The other day I read this poem, by Barbara Crooker, on The Writer's Almanac:

Sometimes I am startled out of myself

like this morning, when the wild geese came squawking,
flapping their rusty hinges, and something about their trek
across the sky made me think about my life, the places
of brokenness, the places of sorrow, the places where grief
has strung me out to dry. And then the geese come calling,
the leader falling back when tired, another taking her place.
Hope is borne on wings. Look at the trees. They turn to gold
for a brief while, then lose it all each November.
Through the cold months, they stand, take the worst
weather has to offer. And still, they put out shy green leaves
come April, come May. The geese glide over the cornfields,
land on the pond with its sedges and reeds.
You do not have to be wise. Even a goose knows how to find
shelter, where the corn still lies in the stubble and dried stalks.
All we do is pass through here, the best way we can.
They stitch up the sky, and it is whole again.

Perhaps we need to let go of our quest for the happiness we have come to believe is ours by birthright. Perhaps we need to abandon all hope. Perhaps we need just to give up, and, abject as we really are, go crawling into the shelter that we have simply got to trust is there. So much of life happens with no contribution from us, with no word, no consultation, no solicitation of opinion, from us. But there is shelter, and perhaps shelter might become haven -- might even, somehow, become home.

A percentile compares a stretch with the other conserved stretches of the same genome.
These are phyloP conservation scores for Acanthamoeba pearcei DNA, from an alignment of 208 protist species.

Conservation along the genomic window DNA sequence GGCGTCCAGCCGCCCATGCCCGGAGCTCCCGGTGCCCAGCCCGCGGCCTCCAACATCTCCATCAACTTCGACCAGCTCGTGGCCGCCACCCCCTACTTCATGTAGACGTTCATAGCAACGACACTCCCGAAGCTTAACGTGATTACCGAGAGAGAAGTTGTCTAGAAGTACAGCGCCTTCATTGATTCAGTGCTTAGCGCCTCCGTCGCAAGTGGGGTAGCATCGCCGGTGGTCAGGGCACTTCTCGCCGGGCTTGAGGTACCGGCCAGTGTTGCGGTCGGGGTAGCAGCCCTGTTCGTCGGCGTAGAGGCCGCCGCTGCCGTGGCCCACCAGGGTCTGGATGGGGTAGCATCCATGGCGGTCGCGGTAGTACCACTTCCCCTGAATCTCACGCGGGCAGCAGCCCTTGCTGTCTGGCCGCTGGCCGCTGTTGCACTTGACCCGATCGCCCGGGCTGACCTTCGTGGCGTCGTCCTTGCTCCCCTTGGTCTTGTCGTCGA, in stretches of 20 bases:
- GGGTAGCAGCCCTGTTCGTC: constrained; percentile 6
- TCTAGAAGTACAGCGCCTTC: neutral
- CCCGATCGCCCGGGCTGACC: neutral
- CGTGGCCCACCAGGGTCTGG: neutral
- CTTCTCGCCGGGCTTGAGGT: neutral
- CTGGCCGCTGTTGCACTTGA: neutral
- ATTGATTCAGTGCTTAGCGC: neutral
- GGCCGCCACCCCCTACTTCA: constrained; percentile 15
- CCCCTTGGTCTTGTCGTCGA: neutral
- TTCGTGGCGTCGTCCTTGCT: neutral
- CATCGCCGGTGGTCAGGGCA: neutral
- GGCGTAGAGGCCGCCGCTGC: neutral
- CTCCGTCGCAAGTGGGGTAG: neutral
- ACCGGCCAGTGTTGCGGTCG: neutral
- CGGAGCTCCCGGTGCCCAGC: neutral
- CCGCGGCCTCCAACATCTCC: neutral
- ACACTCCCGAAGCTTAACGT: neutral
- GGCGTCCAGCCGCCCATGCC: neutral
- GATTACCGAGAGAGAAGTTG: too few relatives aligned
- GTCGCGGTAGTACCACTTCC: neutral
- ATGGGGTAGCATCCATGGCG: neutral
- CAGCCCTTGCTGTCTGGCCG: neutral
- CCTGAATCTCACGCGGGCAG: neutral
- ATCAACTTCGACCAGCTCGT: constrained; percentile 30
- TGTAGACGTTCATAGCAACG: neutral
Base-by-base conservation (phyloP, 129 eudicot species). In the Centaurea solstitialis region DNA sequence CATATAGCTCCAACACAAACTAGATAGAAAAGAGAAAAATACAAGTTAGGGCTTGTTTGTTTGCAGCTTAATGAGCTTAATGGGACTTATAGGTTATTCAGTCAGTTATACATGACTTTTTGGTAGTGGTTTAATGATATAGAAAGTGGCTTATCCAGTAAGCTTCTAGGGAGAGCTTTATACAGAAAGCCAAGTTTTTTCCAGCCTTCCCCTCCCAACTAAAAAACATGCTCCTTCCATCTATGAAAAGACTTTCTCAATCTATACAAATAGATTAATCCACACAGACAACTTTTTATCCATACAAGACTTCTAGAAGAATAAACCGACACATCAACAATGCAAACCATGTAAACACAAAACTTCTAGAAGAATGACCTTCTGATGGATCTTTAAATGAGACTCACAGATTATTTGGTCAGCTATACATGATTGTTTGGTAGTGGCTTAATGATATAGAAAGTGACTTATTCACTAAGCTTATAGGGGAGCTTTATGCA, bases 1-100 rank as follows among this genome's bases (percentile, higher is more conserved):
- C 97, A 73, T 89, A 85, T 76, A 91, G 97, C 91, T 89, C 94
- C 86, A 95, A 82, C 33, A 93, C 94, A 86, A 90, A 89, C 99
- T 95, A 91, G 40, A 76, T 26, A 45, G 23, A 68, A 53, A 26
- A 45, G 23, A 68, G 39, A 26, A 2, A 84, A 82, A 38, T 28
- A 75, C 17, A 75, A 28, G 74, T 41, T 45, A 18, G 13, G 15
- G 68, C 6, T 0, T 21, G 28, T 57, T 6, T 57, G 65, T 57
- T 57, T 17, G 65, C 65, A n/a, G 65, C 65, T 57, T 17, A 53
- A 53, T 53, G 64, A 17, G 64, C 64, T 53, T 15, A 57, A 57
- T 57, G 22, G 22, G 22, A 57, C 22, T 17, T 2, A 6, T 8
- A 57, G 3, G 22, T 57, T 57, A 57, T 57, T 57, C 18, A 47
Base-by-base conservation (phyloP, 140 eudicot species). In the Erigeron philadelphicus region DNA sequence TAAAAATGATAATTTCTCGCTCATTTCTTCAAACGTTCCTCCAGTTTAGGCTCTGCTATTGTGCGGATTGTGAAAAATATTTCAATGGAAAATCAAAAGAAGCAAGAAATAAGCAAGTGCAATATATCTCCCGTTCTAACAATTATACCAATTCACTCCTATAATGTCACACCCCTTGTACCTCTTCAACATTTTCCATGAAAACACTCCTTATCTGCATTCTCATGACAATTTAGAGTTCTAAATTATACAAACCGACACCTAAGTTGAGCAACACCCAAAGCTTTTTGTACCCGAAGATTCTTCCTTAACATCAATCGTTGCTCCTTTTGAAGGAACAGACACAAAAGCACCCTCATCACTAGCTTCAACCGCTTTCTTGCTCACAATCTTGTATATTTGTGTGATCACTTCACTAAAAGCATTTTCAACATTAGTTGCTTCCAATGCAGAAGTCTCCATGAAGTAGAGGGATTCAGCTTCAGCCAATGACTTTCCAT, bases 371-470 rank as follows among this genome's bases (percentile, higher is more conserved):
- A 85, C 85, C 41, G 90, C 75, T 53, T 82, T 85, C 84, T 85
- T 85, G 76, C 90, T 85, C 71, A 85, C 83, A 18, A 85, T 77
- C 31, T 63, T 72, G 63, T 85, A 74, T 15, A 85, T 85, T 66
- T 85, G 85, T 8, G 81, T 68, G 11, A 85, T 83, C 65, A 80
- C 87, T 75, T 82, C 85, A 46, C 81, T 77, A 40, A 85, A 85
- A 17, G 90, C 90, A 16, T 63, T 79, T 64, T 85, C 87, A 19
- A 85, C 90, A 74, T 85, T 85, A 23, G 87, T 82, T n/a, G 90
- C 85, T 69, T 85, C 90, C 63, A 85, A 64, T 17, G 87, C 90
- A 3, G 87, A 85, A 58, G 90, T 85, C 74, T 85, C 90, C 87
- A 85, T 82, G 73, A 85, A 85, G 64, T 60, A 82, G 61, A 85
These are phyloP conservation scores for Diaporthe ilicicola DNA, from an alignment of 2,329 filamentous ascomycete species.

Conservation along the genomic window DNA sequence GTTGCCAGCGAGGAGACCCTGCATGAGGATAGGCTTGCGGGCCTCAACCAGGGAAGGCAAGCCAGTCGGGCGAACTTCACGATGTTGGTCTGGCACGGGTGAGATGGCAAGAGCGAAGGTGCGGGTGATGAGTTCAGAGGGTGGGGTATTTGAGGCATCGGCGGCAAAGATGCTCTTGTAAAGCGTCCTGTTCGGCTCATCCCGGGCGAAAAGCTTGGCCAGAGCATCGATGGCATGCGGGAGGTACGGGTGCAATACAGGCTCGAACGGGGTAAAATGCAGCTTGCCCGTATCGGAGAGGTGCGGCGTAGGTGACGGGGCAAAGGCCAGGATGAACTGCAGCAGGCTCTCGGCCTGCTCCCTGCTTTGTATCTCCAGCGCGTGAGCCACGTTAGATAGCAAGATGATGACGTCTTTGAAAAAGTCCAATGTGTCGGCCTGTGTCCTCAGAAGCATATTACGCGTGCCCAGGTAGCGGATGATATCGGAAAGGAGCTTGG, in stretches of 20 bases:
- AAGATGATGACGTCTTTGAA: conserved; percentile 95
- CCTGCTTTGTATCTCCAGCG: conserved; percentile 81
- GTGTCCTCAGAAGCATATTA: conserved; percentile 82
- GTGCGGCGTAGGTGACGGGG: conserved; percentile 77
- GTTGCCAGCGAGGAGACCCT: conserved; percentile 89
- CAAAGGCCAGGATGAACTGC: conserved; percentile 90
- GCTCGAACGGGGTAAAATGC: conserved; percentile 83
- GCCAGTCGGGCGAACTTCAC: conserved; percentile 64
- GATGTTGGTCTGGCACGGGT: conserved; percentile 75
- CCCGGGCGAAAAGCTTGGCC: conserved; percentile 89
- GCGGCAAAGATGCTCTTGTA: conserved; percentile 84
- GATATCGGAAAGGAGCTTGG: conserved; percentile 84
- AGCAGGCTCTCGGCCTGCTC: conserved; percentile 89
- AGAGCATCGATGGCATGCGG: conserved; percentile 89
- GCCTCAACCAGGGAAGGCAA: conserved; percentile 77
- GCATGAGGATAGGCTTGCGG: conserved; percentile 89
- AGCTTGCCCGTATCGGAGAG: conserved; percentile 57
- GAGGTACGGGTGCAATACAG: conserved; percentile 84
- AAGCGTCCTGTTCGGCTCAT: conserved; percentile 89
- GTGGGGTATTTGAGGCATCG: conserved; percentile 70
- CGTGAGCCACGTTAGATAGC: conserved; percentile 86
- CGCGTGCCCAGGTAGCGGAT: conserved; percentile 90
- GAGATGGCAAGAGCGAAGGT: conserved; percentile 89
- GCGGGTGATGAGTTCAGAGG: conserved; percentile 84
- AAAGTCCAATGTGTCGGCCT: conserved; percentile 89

Enbrethiliel said...


Perhaps we need to abandon all hope.

Even Dante didn't do that, and he descended all the way into hell. (I presume you were channeling his famous line?)

Pentimento said...

Well, there's hope, and then there's hope. : )

Melanie B said...